UNITED NATIONS (TURKISH JOURNAL) – By Janet Ekstract – Amid the chaos in Libya, a number of parties are invested in seeing a permanent ceasefire there as well as security and stability. Toward that end, on Wednesday at the UN Security Council (UNSC) fourteen nations out of the 15-nation bloc, voted to support what has been termed as a “lasting ceasefire” and to create a monitoring system in Libya to ensure all parties abide by the ceasefire resolution put forth by the UK and Germany.
The resolution is the first definitive text adopted by the 15-nation Security Council since last April when the renewed conflict in Libya began. The only nation abstaining from the vote was Russia. Though the Russian government doesn’t publicly acknowledge the fact – it’s common knowledge that Russia’s Wagner Group has been supporting renegade warlord Khalifa Haftar, in spite of the fact that Russia initiated a ceasefire with Turkey for Libya, on January 12. .
This new resolution requires UN Secretary-General Antonio Guterres to plan for an “effective ceasefire monitoring” mechanism in what could end up being a major deployment of UN peacekeepting troops.
Belgium Foreign Minister Phillipe Goffin who spoke on behalf of EU states prior to the vote, said the document sends a “strong and clear message by the international community to the Libyan parties that the conflict in Libya must end.” Goffin added: “All member states should refrain from exacerbating the conflict and strictly comply with the UN arms embargo. The most urgent step is to reach an agreement on a lasting ceasefire.”
Meanwhile, Russia’s UN ambassador Vasily Nebenzya told council members after the vote that rival forces in Libya are not ready to end the fighting. The issue in Libya is that a multitude of militias are involved in the conflict which makes adhering to a ceasefire that much more precarious. Complicating matters further is the fact that Haftar has blocked UN humanitarian flights into Tripoli. Just last month, Haftar suddenly declared a no-fly zone over Tripoli, threatening to shoot down civilian airliners. A Haftar spokesman confirmed the blocked flights and told the press in Benghazi that the UN must use other airports like Misrata since the safety of flights into Tripoli’s Mitiga airport couldn’t be guaranteed because he said Turkey is using it as a base.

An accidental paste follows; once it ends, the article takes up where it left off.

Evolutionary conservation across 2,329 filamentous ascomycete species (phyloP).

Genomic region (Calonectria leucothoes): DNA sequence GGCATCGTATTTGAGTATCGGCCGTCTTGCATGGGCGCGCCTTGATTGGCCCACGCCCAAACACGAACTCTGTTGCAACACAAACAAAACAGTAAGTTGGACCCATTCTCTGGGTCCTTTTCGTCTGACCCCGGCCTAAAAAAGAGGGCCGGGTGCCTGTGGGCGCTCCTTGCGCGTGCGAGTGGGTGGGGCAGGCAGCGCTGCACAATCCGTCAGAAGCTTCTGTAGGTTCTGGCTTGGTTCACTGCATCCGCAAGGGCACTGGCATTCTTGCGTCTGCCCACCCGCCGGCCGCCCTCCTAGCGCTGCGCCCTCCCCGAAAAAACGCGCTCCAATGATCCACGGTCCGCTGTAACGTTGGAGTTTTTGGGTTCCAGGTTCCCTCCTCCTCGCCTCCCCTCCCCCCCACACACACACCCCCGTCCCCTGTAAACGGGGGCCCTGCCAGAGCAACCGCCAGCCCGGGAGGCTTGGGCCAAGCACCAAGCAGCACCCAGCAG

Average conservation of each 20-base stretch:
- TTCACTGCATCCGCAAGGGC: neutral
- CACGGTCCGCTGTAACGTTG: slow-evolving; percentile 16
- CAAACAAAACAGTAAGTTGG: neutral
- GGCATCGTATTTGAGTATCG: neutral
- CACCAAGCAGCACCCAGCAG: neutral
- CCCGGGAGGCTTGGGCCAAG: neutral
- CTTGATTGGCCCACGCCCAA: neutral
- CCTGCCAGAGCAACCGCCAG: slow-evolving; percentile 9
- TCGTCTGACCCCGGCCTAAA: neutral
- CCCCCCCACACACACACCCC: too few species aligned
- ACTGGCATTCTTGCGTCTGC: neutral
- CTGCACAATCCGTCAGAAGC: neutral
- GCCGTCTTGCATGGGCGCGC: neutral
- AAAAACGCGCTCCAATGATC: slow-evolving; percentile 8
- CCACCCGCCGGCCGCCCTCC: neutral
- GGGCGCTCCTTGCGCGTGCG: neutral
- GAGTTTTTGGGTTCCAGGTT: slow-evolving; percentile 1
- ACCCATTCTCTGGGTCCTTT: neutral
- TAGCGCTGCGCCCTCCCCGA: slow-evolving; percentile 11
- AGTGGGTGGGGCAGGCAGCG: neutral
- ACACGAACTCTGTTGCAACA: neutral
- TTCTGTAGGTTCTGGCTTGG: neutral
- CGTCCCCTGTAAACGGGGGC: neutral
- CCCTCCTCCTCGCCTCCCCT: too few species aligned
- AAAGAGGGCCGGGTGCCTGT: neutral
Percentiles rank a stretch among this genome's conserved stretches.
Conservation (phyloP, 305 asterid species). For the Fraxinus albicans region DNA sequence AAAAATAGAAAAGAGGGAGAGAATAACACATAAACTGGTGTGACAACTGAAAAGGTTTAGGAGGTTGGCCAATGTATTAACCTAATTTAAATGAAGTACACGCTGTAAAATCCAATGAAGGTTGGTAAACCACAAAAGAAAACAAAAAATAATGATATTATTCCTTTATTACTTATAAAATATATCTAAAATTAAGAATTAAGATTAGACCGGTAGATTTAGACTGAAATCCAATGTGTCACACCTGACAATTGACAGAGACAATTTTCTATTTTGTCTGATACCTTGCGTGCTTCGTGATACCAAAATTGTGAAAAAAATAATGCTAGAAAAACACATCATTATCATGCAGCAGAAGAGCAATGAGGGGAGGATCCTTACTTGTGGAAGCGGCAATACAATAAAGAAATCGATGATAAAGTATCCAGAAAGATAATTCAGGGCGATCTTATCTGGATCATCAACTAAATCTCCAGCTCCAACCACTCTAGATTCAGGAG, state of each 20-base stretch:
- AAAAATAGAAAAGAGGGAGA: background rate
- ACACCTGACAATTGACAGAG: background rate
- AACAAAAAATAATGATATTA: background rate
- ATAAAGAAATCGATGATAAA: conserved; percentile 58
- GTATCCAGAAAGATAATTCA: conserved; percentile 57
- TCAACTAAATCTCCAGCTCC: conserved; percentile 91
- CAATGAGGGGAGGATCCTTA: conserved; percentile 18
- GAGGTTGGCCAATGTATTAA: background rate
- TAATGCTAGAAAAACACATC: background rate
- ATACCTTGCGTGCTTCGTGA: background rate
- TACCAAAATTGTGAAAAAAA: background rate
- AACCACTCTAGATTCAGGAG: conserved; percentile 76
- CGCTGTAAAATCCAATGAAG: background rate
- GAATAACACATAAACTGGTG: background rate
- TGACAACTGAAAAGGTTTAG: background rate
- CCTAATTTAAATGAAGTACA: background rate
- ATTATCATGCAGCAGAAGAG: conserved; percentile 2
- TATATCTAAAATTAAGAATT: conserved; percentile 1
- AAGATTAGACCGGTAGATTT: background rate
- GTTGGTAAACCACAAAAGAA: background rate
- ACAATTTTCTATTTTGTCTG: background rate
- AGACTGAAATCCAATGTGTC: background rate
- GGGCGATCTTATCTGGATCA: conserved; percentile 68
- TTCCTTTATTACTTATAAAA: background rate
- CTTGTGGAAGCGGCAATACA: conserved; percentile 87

In the meantime, UN spokesman Stephane Dujarric expressed concerns from the UN mission in Libya. He explained that the mission is worried because planes transporting UN staff to and from Libya have been prevented from landing in the past several weeks. Dujarric said this “will severely hinder our humanitarian and good offices efforts,” especially in light of the fact that the UN is attempting to get the parties in conflict to negotiate a peace agreement he said and Dujarric added: “provide much needed humanitarian assistance ot the most vulnerable conflict-affected civilians.”
Moving toward the goal of seeing a permanent ceasefire began last month when German Chancellor Angela Merkel and UN Secretary-General Antonio Guterres hosted the Berlin Conference on January 19 where they both called for all countries involved to abide by the UN arms embargo and to discontinue providing warring parties in Libya with weapons.
Since then, both sides in the Libya conflict, the UN-backed Government of National Accord (GNA) led by Prime Minister Faiez al-Sarraj and the Libyan National Army (LNA) led by renegade warlord Khalifa Haftar were tasked with producing five representatives each for a Joint Military Committee (JFC) to negotiate a ceasefire. The 5+5 Libyan Joint Military Committee met in Geneva, Switzerland last Monday under the auspices of the UN according to the United Nations Support Mission in Libya (UNSMIL) to further iron out details of a more lasting ceasefire.
Currently, Tripoli’s Mitiga Airport has suspended flights with reports of renewed rocket attacks by Haftar militia groups. The Libya Observer reported that Thursday morning in Libya, there was shelling on residential areas in Tripoli that caused damage to people’s homes – with one rocket landing at Tripoli University.